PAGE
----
The U.S. District Court for the Middle District of Florida Orlando Division recently denied a motion to vacate a ruling ordered in the patent infringement suit against CalAmp Corporation. Based on a ruling given by the U.S. Supreme Court in a similar case, the defendants moved to vacate the judgment and dismiss for lack of venue.
The suit was brought by Omega Patents LLC which has accused the telematics pioneer of infringing on five separate patents for vehicle tracking. In July, Omega was granted a $3 million award which was later increased by $12 million at the behest of the judge who believed the case to be exceptional. CalAmp has maintained that the patents in question were invalid and now argues that the venue was improper
In the background provided by the order, an excerpt from a signed agreement between the two companies stated that if a patent suit were to arise from specific patents including one referred to as the 989 patent named in the suit, the matter would be handled by U.S. District Court Orlando Division. It was also noted in the order that the defendants failed to contest the venue at the time of filing.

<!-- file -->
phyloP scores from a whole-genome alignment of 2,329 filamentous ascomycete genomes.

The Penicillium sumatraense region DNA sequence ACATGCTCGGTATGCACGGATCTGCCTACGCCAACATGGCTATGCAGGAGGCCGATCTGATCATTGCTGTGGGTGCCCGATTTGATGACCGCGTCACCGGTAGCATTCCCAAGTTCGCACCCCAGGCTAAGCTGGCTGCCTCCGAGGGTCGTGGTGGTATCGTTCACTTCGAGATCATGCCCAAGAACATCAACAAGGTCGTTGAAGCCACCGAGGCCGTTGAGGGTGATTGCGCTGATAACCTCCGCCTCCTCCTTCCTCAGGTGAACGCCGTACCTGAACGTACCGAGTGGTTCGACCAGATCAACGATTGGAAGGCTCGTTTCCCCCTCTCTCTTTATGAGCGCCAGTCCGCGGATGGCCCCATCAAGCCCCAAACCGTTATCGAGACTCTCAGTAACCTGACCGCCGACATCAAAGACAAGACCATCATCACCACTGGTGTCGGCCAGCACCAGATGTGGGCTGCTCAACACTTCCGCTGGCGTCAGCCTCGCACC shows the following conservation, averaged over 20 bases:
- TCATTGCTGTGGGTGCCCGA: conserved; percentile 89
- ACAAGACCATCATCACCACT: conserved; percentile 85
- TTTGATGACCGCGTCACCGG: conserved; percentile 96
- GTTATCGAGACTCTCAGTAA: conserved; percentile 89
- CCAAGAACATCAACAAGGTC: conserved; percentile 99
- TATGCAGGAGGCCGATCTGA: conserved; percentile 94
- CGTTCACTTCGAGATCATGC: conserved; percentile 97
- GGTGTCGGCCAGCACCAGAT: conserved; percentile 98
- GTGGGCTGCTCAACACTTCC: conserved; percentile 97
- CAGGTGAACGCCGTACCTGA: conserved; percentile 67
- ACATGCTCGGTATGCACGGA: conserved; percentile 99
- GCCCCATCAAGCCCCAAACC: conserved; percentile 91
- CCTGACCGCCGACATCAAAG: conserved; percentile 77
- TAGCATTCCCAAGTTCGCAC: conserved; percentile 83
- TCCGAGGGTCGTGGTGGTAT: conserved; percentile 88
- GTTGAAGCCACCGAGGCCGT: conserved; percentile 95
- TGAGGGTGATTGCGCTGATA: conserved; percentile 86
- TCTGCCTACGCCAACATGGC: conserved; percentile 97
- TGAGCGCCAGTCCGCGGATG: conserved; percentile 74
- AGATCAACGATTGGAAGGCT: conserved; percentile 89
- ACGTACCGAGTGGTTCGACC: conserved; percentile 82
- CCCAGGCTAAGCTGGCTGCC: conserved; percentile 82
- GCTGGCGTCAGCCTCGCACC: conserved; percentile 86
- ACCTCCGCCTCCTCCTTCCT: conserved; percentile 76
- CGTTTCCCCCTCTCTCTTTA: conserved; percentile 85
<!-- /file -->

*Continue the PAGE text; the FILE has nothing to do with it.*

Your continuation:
CalAmp later said the previous order should be vacated and the suit moved to California off the Supreme Court ruling in TC Heartland LLC v. Kraft Foods Group Brands LLC which established “how venue is to be determined in these actions in the absence of a stipulation to venue accompanied by pendent venue.” U.S. District Judge Paul G. Byron determined that as the venue was proper for the 989 patent, the TC Heartland ruling has no bearing on the CalAmp suit.
The order was filed electronically with the courts Sept. 22.